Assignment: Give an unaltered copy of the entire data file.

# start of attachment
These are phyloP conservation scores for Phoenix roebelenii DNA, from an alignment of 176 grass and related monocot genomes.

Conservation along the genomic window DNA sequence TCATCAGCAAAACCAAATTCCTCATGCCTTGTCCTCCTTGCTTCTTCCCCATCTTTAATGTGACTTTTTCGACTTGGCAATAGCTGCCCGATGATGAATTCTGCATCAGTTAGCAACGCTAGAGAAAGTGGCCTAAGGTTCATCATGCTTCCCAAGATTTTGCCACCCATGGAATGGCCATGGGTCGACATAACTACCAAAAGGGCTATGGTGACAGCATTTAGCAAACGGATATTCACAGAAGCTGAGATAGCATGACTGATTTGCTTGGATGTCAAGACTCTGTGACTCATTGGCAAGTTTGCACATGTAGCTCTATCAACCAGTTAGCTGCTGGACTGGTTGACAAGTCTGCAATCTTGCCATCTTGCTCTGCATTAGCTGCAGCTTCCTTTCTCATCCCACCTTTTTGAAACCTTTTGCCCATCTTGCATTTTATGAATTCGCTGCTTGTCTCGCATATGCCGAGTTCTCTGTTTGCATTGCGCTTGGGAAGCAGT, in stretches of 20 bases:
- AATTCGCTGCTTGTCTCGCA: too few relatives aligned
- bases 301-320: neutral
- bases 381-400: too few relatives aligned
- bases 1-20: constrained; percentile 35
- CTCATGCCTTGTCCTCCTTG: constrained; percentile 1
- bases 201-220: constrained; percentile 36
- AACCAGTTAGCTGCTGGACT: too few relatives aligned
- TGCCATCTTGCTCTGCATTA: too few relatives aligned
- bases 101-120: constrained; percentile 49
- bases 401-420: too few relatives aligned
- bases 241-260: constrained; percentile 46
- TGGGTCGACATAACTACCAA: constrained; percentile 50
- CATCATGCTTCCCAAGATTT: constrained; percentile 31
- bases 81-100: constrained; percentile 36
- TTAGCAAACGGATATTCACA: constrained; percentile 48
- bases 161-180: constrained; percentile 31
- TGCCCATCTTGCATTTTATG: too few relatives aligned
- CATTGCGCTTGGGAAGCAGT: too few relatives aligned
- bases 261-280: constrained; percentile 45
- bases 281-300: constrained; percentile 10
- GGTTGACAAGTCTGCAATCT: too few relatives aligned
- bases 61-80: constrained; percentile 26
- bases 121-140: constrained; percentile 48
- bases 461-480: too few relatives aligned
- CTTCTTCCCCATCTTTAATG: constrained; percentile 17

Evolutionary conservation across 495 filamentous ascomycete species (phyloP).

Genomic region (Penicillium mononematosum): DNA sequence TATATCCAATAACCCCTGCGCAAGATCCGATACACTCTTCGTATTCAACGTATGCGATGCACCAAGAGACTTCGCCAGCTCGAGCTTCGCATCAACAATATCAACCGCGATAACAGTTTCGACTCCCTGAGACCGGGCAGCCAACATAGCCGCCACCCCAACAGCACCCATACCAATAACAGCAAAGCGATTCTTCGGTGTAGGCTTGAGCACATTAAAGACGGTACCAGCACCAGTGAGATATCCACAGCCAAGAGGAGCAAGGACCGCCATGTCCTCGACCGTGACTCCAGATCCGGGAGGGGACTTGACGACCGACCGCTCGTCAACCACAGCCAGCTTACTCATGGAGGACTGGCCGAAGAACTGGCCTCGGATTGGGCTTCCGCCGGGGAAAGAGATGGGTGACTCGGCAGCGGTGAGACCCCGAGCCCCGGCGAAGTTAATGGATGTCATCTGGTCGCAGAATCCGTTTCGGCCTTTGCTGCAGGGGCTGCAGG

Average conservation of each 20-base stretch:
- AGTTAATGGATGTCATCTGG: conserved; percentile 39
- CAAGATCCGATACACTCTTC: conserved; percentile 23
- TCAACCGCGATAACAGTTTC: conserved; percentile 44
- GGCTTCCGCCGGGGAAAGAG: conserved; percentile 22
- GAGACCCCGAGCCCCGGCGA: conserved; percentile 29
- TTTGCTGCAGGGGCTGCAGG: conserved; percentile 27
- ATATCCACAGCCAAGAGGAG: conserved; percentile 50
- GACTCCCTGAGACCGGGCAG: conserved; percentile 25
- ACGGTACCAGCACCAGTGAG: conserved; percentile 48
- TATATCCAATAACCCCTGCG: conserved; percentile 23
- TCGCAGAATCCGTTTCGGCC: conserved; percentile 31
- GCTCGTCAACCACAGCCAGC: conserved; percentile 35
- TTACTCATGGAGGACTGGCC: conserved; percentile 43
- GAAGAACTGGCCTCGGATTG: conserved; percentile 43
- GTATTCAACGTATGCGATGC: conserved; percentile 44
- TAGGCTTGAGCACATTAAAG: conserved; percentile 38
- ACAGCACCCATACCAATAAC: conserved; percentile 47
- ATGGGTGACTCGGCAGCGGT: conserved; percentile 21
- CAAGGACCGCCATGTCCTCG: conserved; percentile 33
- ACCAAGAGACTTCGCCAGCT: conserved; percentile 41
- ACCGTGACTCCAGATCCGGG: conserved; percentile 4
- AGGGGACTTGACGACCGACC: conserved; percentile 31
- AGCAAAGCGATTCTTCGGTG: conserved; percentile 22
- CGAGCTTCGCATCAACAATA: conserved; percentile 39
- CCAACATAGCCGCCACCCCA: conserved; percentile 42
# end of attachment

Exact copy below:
These are phyloP conservation scores for Phoenix roebelenii DNA, from an alignment of 176 grass and related monocot genomes.

Conservation along the genomic window DNA sequence TCATCAGCAAAACCAAATTCCTCATGCCTTGTCCTCCTTGCTTCTTCCCCATCTTTAATGTGACTTTTTCGACTTGGCAATAGCTGCCCGATGATGAATTCTGCATCAGTTAGCAACGCTAGAGAAAGTGGCCTAAGGTTCATCATGCTTCCCAAGATTTTGCCACCCATGGAATGGCCATGGGTCGACATAACTACCAAAAGGGCTATGGTGACAGCATTTAGCAAACGGATATTCACAGAAGCTGAGATAGCATGACTGATTTGCTTGGATGTCAAGACTCTGTGACTCATTGGCAAGTTTGCACATGTAGCTCTATCAACCAGTTAGCTGCTGGACTGGTTGACAAGTCTGCAATCTTGCCATCTTGCTCTGCATTAGCTGCAGCTTCCTTTCTCATCCCACCTTTTTGAAACCTTTTGCCCATCTTGCATTTTATGAATTCGCTGCTTGTCTCGCATATGCCGAGTTCTCTGTTTGCATTGCGCTTGGGAAGCAGT, in stretches of 20 bases:
- AATTCGCTGCTTGTCTCGCA: too few relatives aligned
- bases 301-320: neutral
- bases 381-400: too few relatives aligned
- bases 1-20: constrained; percentile 35
- CTCATGCCTTGTCCTCCTTG: constrained; percentile 1
- bases 201-220: constrained; percentile 36
- AACCAGTTAGCTGCTGGACT: too few relatives aligned
- TGCCATCTTGCTCTGCATTA: too few relatives aligned
- bases 101-120: constrained; percentile 49
- bases 401-420: too few relatives aligned
- bases 241-260: constrained; percentile 46
- TGGGTCGACATAACTACCAA: constrained; percentile 50
- CATCATGCTTCCCAAGATTT: constrained; percentile 31
- bases 81-100: constrained; percentile 36
- TTAGCAAACGGATATTCACA: constrained; percentile 48
- bases 161-180: constrained; percentile 31
- TGCCCATCTTGCATTTTATG: too few relatives aligned
- CATTGCGCTTGGGAAGCAGT: too few relatives aligned
- bases 261-280: constrained; percentile 45
- bases 281-300: constrained; percentile 10
- GGTTGACAAGTCTGCAATCT: too few relatives aligned
- bases 61-80: constrained; percentile 26
- bases 121-140: constrained; percentile 48
- bases 461-480: too few relatives aligned
- CTTCTTCCCCATCTTTAATG: constrained; percentile 17

Evolutionary conservation across 495 filamentous ascomycete species (phyloP).

Genomic region (Penicillium mononematosum): DNA sequence TATATCCAATAACCCCTGCGCAAGATCCGATACACTCTTCGTATTCAACGTATGCGATGCACCAAGAGACTTCGCCAGCTCGAGCTTCGCATCAACAATATCAACCGCGATAACAGTTTCGACTCCCTGAGACCGGGCAGCCAACATAGCCGCCACCCCAACAGCACCCATACCAATAACAGCAAAGCGATTCTTCGGTGTAGGCTTGAGCACATTAAAGACGGTACCAGCACCAGTGAGATATCCACAGCCAAGAGGAGCAAGGACCGCCATGTCCTCGACCGTGACTCCAGATCCGGGAGGGGACTTGACGACCGACCGCTCGTCAACCACAGCCAGCTTACTCATGGAGGACTGGCCGAAGAACTGGCCTCGGATTGGGCTTCCGCCGGGGAAAGAGATGGGTGACTCGGCAGCGGTGAGACCCCGAGCCCCGGCGAAGTTAATGGATGTCATCTGGTCGCAGAATCCGTTTCGGCCTTTGCTGCAGGGGCTGCAGG

Average conservation of each 20-base stretch:
- AGTTAATGGATGTCATCTGG: conserved; percentile 39
- CAAGATCCGATACACTCTTC: conserved; percentile 23
- TCAACCGCGATAACAGTTTC: conserved; percentile 44
- GGCTTCCGCCGGGGAAAGAG: conserved; percentile 22
- GAGACCCCGAGCCCCGGCGA: conserved; percentile 29
- TTTGCTGCAGGGGCTGCAGG: conserved; percentile 27
- ATATCCACAGCCAAGAGGAG: conserved; percentile 50
- GACTCCCTGAGACCGGGCAG: conserved; percentile 25
- ACGGTACCAGCACCAGTGAG: conserved; percentile 48
- TATATCCAATAACCCCTGCG: conserved; percentile 23
- TCGCAGAATCCGTTTCGGCC: conserved; percentile 31
- GCTCGTCAACCACAGCCAGC: conserved; percentile 35
- TTACTCATGGAGGACTGGCC: conserved; percentile 43
- GAAGAACTGGCCTCGGATTG: conserved; percentile 43
- GTATTCAACGTATGCGATGC: conserved; percentile 44
- TAGGCTTGAGCACATTAAAG: conserved; percentile 38
- ACAGCACCCATACCAATAAC: conserved; percentile 47
- ATGGGTGACTCGGCAGCGGT: conserved; percentile 21
- CAAGGACCGCCATGTCCTCG: conserved; percentile 33
- ACCAAGAGACTTCGCCAGCT: conserved; percentile 41
- ACCGTGACTCCAGATCCGGG: conserved; percentile 4
- AGGGGACTTGACGACCGACC: conserved; percentile 31
- AGCAAAGCGATTCTTCGGTG: conserved; percentile 22
- CGAGCTTCGCATCAACAATA: conserved; percentile 39
- CCAACATAGCCGCCACCCCA: conserved; percentile 42